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New-York tribune. [volume] (New York [N.Y.]) 1866-1924, July 30, 1917, Image 5

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British Public
In No Mood for
Pacifist Chatter
Nation Weary of War, but
Won't Listen to Anti
Fight Agitators
Depression Is General
Russian Debacle, Failure of
Allied Offensive, Increased
Expense Are Factors
[By Cable to Tha Tribun-?]
London, July M. One of the most
depraf sing weeks of the war has ended
on the fact that war weariness does
not necessarily coincide with a desire
for peace.
This was illustrated yesterday after
when two carefully organized
peace meetings, one at Newcastle and
the other in London, were broken up
by big crowds of soldiers and civilians
women predominating among the lat?
ter while the demonstrators barely
escaped with their lives.
Following Thursday's debate in the
Commons, when the pucifists were able
to muster only nineteen votes, it cm
phasizi ? the argument that the pac
of this country are at least nu?
merically a negligible force.
Re-asona for Depression
Several factors contributed to the
somewhat disheartened feeling of the
country in the last few days, some
| abroad and others purely do?
mestic. Among the former the Rus?
sian debacle naturally takes ?irst place.
For months past the British public has
been feeding itself on stories of the
muscitation of the Russian army and
the enormous quantities of munitions
. ih>w possessed. The revolution
was believed to have removed both
traitors and incompetents; consequent?
ly, preat hopes were built that sooner
or later the might of Russia would re?
assert itself and insure an increase of
the Allies' triumph.
Now all such expectations have fallen
at one blow, with the result that thtre
is a country-wide feelings that, except
for American aid. Uritain must light
the battle single handed. So far as
the war exploits of France are con?
cerned, their extent is insufficiently
-tood in this country, which is
possibly the reason that a feeling is
growing that France is becoming ex?
hausted and wishes to lean on the arm
of the United States.
Awaited Tremendous Blow
Then, again, the German offensive on
both the Californie Plateau and in
Flanders has sadly disheartened many
people, who nourished the belief that
the Germans might now be capable
only of a defensive effort. To this
section the best military opinion that
".he German attacks reveal nervousness
in the present situation is almost in?
Above all. in the past months there
was a confident anticipation through?
out the coun'ry that a BritUa. orfen
a al on the great deeds
sty ural MtMinca, wa? likely to
arise at any moment and deal one
.-?mashing blow at the German pov.er
in the West. The fact that it has not
vet materialized has been a severe
blow for many.
These considerations are all interde?
pendent, but, striking individuals from
??H*** . have ha?l the
cumulative effect of casting a great
v over the hearts of the people,
?o far as the military aims are con?
The Parliamentary proceedings have
of cheerfuiiua-s. Al
? a big ma
on the corn productions bill, de
mendment raising the
of farm laborers from
? they did ?o at
t of creating profound disap?
pointment among a class upon whom
n is bound to r?ly II it la
rting :n the next
<ars. Th" finance statement is
airain demonstrating that the daily war
t*****ta?i Btinaoufl** on the
upgrade, with Bonar Law stating that |
his budget estimate of the average ex?
penditure of $27,055,000 has already
been exceeded for the III days elapsed
by $fi,92?.0?'0 da.ly.
Rhondda's Speech a Relief
i'riticising the Chancellor's speech,
"The Nation" says-.
"Was there any real reason to sup
?Wmt that as soon as America came in
she would say to our government: 'Y'ou
huv,. borne the burden of financing the j
Allies long enough; hand it all over to
ir.e"* Y'?-t one or two pathetic passages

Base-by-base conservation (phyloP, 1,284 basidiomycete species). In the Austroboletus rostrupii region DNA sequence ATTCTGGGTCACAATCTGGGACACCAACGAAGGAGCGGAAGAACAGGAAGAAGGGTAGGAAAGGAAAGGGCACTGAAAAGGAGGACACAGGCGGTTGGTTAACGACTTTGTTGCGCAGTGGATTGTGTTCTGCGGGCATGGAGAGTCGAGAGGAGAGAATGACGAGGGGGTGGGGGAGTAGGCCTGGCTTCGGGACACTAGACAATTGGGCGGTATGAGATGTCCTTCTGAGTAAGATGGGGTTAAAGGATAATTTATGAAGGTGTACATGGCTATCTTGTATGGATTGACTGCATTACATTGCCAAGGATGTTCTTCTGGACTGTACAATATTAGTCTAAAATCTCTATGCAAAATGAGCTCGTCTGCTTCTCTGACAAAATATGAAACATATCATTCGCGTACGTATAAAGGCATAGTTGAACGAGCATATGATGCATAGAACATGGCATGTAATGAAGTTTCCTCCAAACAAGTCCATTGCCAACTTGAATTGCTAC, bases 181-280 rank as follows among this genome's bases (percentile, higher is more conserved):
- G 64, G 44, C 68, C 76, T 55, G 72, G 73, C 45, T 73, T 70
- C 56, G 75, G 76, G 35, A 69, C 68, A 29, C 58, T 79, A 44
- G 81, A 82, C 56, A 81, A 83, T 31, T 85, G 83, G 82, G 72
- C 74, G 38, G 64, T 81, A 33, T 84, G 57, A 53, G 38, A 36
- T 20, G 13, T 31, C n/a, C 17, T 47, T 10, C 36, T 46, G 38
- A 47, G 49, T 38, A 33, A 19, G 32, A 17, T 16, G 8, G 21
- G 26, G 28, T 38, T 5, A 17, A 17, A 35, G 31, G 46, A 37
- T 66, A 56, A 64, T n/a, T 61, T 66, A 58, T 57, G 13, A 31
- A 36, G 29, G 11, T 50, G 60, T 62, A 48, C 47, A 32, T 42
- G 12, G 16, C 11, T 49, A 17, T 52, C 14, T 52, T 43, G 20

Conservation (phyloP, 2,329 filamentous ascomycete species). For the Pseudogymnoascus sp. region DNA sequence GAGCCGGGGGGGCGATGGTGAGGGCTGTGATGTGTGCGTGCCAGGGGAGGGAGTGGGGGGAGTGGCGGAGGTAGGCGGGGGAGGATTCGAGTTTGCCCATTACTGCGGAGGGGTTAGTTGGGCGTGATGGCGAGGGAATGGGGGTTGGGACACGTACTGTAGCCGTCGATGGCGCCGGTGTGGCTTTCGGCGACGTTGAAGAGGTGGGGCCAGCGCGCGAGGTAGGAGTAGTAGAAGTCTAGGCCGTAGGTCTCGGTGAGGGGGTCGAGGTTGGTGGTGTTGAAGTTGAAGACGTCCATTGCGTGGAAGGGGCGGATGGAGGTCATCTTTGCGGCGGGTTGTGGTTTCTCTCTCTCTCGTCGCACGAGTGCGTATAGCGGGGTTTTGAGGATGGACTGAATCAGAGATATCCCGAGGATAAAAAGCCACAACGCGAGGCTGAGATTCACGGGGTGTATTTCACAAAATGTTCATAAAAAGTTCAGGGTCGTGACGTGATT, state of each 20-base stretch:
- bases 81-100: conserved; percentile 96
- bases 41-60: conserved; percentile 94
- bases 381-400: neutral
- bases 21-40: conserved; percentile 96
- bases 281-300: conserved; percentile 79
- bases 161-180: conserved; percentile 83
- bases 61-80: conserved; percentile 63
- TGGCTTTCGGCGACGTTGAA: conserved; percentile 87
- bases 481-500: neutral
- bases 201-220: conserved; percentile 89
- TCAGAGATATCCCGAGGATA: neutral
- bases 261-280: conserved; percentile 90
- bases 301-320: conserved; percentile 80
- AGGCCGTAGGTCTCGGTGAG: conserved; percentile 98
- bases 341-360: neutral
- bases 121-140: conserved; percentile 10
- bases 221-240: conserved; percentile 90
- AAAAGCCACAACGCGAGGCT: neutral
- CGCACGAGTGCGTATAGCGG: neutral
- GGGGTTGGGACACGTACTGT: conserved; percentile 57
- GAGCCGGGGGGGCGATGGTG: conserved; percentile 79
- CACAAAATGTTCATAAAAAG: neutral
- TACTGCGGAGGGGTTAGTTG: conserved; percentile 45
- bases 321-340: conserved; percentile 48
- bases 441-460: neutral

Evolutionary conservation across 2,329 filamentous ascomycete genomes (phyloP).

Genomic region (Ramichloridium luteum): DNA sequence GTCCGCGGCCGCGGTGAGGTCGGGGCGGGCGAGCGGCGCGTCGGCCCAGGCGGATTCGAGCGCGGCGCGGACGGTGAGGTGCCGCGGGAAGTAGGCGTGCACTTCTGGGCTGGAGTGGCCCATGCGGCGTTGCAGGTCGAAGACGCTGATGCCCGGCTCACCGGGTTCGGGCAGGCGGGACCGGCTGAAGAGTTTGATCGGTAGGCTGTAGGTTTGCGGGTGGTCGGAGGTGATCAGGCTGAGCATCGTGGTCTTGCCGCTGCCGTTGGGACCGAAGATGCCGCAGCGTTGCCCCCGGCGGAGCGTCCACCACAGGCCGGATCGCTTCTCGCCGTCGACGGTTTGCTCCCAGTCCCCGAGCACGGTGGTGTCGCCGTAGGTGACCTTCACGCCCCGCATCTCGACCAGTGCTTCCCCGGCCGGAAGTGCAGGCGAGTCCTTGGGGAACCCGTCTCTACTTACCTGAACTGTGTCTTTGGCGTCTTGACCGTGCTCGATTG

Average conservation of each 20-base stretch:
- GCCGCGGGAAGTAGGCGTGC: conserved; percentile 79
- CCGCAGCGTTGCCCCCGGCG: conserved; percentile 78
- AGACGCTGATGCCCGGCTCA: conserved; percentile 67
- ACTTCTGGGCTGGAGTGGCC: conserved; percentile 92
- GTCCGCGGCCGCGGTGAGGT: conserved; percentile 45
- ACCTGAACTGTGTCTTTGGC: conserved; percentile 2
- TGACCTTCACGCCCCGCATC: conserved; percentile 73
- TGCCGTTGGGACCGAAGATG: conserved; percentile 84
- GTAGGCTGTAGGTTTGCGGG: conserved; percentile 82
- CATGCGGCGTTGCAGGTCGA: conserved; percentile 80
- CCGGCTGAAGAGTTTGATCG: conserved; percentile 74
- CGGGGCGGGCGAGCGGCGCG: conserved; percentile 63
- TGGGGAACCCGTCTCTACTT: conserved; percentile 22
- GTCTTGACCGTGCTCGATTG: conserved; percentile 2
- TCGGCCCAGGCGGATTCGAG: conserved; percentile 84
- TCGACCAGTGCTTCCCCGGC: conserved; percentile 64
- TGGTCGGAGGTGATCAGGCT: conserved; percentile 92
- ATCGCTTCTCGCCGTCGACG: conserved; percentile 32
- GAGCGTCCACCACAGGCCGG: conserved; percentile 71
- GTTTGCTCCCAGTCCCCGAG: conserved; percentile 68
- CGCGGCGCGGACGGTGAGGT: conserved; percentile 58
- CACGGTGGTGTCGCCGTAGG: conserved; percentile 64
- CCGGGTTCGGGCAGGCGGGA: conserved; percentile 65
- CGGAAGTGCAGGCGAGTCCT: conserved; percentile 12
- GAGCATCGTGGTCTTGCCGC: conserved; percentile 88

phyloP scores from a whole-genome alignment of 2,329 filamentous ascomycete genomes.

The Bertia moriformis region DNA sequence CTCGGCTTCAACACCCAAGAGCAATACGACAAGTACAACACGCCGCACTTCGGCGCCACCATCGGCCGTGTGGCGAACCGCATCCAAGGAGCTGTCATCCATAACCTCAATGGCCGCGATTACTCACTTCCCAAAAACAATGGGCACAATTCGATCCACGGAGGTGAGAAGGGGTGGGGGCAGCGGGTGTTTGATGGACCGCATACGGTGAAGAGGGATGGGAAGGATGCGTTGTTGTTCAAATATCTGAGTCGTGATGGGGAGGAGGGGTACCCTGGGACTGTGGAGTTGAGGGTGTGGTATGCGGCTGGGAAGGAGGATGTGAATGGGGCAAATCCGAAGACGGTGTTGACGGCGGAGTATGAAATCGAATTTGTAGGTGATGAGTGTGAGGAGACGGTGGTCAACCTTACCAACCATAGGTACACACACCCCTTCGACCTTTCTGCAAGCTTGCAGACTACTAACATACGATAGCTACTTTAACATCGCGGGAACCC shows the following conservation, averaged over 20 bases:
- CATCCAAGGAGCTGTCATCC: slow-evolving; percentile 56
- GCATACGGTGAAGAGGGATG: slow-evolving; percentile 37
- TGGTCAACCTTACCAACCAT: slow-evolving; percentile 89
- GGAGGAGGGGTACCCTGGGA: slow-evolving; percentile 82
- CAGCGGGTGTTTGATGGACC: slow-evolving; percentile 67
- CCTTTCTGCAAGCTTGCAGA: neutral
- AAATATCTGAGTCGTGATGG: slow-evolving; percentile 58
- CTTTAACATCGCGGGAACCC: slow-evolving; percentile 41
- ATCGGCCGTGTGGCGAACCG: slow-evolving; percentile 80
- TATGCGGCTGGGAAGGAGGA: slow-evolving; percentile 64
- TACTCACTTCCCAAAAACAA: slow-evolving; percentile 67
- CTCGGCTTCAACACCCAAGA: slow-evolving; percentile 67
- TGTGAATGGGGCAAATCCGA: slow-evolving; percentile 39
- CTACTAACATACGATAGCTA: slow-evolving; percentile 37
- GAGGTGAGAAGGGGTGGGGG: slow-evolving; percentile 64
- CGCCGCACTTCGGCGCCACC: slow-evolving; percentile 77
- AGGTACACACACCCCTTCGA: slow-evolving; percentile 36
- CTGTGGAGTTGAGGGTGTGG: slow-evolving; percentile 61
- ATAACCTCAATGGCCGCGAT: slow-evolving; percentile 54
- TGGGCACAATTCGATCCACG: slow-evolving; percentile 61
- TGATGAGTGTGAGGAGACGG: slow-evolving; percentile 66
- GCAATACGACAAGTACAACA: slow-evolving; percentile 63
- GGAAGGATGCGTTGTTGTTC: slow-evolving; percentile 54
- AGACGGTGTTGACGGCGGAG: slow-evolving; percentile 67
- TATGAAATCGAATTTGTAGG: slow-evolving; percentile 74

in Honar Law's sp?-ech suggested that
lie had been led astray in this impor?
ta*:! lae'.ief."
Agn:n, all the strength of the popu?
lar feeling against the methods of the
recruiting officers is apparent here, and
their machinery has undoubtedly in?
jured the progress of the war in many
?eetiont. Lord Derby accepted the rec
'idations of the committee ap?
pointed to inquire into the medical ex- '
amination of recruits almost before ,
thej win made, and. moreover, went'
mach further by offering to place all
Iing ;ri the hands of the c;v 1
Lord Rhonddu's speech promising a '
substantial decrease in food prices has
tended to resta.re a balance, but alto?
gether the people have been dispirited.
They want a powerful mental tonic,
rot for the sake of their determination
to carry out the war to the bitter end.
btcause that would be unnecessary, but
for the purposi- of essisting them to do
-.. with greater cheerfulness and a
laghter heart.
Pacifists Sought
To Indorse Peace
Plan of Reichstag
But Lansing Held Up
Americans' Cable Intend?
ed for German Leaders
letters were made public yesterday
showing that the pacifists have been
trying to induce the State Department
to permit them to communicate with
On July 23 the People's Council, 2
We. t Thirteenth Street, which main?
tains peace propaganda branches ;n
>cvcnty-f;ve eitles, raent :? letter to Sec?
retary Lansing asking official perr.*.!s
?lon to send "a message of greeting to
the majority bloc of the Reichstag,
which, on July 19, forced through a
.:ion favoring the Russian perc;
The letter urged that "it is impcra
tiv< that the democratic forces of
Germany be encouraged from this
country." ,
Lan-ing Refuses to Pass Cab!?
Apparently Secretary Lansing has
no', felt constrained to take advan?
tage of the pacifists' offer to create
democracy in German*?, for up to yes?
terday he had not granted the por?
1 he proposed 240-word cablegram to
majority bloc of the Reichstag,"
v.'hich is being held in abeyance, in
part says:
"The organizing committee of *he
People's Council of America, reoro
?enting large numbers of workmen's,
socialist and other democratic organi?
zations, send greetings to the major?
ity bloc of the German Reichstag,
which carried the peace resolution on
July \'J?'peace without forced acqui?
sitions of territory, without political,
economic and financial violations, with
n mutual understanding and lastin;,'
reconciliation among the nations, and
with the creation of international
juridical organizations.'
"Your resolution, as we anderstand
it. BOOM that the great masses of the
German people have responded to the
appeal of the Russian democracy for
iee with no forcible annexations,